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Getting over a bad parenting day

Jen Klein is a New England-based technical writer and mother of three. When she isn't asking her kids to stop bickering, "caramelizing" the dinner or actively ignoring the dust bunnies under the couch, she enjoys knitting, gardening, pho...

Regrouping, refocusing

Every mom has bad days, and some bad days are worse than others. The days that you raise your voice a bit more than necessary, can't seem to get a handle on the kids' interactions, maybe are a little harsher in figuring out consequences, not as compassionate as you could be. The days you get into bed at night and just feel like crap.

Stressed Out MomFor whatever reason, these days happen. They happen to all of us. We don't like to think about them, but they do. Sometimes you get into a not so great cycle and they happen, or they just happen out of the blue. Whatever the reason, it's important to recognize them for what they are, try to learn from them, and move on.

Think about what happened

When I have these bad days, as unpleasant as it is, I try to think about the circumstances that led to the raised voices, and whatever else - and without totally beating myself up. What were my actions that could have been different? What actions by others seemed to trigger less than stellar choices? Are there things outside the family going on that are contributing to this? Other stresses?When it comes down to it, I can only "control" my own behavior. I can guide my kids, love, instruct and discipline, but I cannot control their responses - only my responses to their responses. Even - no, particularly - those behaviors that seem to drive me over the edge. I can recognize reasons and figure out solutions, but I can't make excuses.I try to come up with some strategies to deal with those particularly irksome behaviors and situations, preferably positive ones. Whether it's removing myself for the immediate conflict, or trying to turn negatives into incentives, it's worth the time spent.Sometimes it's not easy. Sometimes I'm angry and frustrated. But if I want to teach my kids about constructive behaviors and constructive parenting, I have to lead by example. I have to keep working at it.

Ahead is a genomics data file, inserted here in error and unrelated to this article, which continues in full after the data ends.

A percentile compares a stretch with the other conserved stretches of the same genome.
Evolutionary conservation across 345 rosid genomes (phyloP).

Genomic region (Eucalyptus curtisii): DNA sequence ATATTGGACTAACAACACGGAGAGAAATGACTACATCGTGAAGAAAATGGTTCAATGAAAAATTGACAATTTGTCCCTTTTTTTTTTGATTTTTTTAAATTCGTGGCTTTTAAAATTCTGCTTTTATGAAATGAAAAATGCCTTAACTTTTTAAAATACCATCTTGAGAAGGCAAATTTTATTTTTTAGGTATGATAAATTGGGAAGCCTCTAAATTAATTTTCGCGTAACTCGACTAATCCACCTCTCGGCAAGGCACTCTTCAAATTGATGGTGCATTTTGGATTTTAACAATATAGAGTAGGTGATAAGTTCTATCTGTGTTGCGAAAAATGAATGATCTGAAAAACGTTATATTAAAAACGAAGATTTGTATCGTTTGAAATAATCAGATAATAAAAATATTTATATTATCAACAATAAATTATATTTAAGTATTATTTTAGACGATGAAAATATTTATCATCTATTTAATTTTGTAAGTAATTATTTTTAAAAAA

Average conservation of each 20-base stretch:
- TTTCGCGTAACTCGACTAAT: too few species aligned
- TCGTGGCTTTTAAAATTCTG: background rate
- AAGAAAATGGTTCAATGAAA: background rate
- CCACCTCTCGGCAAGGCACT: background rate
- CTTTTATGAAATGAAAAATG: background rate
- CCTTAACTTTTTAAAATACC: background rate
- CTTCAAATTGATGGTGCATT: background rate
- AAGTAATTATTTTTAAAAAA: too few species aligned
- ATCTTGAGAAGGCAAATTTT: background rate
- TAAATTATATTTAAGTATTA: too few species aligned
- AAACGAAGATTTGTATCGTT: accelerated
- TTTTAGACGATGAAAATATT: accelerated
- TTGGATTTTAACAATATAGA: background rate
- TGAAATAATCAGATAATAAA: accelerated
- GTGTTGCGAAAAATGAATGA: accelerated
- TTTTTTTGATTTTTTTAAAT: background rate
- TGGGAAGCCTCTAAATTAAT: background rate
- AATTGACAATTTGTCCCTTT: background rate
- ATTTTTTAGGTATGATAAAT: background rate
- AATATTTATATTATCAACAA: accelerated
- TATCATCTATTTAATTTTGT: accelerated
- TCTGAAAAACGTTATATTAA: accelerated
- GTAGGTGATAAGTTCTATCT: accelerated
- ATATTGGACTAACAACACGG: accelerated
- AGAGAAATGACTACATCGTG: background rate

Talk about what happened

After thinking a while, I talk to my husband. He often has some ideas about what is happening and what to do, even though I don't always agree with him, and it can be hard to hear. Most often, he's as frustrated as I am over the dynamic in the house between and among us and the kids - these bad days typically are a culmination of a confluence of events. Bouncing ideas off of each other benefits both of us, as well as the whole family. Sometimes the kids are in specific developmental cycles and thinking about and understanding them helps us to handle the challenging days, and ultimately break a negative cycle.The day after a bad day, I try to spend some time talking to each of my kids. It's a time to reassure them of my love for them, express positive thoughts for the coming day, even recognize my errors - but also being careful not to contradict our basic parenting. Like I did in my own head, I try to talk about what the triggers were for all of us, and how we might have handled things differently, without throwing around plain blame. I emphasize personal responsibility and choosing responses and actions. I do all this age appropriately, as best I can.

Keep trying

My kids know I am not perfect. I admit it regularly. I admit that I sometimes do - and will - mess up. I don't think it makes me a worse or better parent to admit that. I do talk about always trying, always making the effort to do the right thing, even if I don't always succeed.So the point is that bad days happen. They do. We all have them, though we may be loathe to admit it. We need to accept them, learn from them, and move on.

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